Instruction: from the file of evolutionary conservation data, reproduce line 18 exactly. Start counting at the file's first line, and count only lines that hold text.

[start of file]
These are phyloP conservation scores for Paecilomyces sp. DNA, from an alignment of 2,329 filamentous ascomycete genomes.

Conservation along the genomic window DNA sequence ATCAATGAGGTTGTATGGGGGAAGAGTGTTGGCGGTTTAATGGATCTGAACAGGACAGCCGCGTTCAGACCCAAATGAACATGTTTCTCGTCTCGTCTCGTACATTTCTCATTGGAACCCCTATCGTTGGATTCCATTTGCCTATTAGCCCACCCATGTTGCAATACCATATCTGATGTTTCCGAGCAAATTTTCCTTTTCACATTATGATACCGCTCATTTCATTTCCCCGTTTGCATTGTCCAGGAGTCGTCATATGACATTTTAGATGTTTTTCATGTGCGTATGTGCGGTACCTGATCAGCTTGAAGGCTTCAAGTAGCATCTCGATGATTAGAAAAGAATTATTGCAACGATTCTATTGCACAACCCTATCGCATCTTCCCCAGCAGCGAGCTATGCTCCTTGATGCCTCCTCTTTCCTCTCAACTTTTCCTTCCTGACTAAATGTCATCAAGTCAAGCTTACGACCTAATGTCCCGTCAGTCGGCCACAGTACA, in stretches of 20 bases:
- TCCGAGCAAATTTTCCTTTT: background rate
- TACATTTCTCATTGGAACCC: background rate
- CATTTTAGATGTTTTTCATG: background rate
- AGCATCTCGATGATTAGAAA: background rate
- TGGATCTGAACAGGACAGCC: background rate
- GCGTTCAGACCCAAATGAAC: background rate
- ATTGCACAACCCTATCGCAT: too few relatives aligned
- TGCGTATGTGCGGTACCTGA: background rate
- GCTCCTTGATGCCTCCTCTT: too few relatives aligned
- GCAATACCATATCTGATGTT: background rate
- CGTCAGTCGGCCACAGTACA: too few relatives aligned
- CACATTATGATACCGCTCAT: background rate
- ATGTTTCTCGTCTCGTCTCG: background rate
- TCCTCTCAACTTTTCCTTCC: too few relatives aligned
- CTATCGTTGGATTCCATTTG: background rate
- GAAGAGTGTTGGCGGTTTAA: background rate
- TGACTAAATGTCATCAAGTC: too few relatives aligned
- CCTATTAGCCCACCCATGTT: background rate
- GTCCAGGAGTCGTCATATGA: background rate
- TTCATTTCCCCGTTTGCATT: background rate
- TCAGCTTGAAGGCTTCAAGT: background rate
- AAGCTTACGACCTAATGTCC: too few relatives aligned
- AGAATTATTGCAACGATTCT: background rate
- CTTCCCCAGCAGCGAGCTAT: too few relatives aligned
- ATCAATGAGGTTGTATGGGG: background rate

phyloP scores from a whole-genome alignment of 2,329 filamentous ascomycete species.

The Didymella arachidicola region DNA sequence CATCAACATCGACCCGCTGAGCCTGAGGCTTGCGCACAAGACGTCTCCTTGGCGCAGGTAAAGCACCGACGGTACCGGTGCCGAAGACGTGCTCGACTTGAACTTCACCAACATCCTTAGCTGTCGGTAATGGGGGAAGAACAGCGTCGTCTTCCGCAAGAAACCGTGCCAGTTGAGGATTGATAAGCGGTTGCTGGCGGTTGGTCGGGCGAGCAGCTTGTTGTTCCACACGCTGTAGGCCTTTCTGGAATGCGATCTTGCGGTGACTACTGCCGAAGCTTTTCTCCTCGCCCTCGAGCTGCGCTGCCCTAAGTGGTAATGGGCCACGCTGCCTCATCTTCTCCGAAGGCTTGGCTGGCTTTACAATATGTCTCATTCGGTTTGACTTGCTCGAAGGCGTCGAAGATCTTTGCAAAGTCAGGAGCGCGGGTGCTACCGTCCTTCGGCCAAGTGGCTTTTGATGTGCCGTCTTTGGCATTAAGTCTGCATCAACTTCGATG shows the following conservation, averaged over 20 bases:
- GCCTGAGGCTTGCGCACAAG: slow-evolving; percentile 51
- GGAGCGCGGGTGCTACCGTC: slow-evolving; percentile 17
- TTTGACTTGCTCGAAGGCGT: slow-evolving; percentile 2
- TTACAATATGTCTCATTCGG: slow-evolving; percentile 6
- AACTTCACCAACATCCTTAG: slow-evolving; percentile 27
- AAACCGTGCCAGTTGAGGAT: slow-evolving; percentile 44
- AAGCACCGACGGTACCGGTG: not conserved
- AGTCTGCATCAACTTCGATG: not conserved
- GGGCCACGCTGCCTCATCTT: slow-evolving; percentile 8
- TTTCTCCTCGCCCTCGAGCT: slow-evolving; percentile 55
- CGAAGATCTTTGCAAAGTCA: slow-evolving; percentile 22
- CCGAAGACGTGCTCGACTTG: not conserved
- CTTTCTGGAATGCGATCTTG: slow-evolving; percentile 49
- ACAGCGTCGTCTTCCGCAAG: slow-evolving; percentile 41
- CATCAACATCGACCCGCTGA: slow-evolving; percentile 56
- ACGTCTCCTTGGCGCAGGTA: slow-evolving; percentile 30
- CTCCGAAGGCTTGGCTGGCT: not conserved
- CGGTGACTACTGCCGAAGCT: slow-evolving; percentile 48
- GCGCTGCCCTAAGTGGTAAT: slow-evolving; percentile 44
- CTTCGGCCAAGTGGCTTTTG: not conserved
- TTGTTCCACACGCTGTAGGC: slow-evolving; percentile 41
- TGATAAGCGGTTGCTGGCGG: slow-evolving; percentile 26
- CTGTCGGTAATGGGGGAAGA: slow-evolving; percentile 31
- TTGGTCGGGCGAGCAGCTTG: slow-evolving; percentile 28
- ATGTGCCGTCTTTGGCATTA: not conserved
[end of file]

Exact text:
- GAAGAGTGTTGGCGGTTTAA: background rate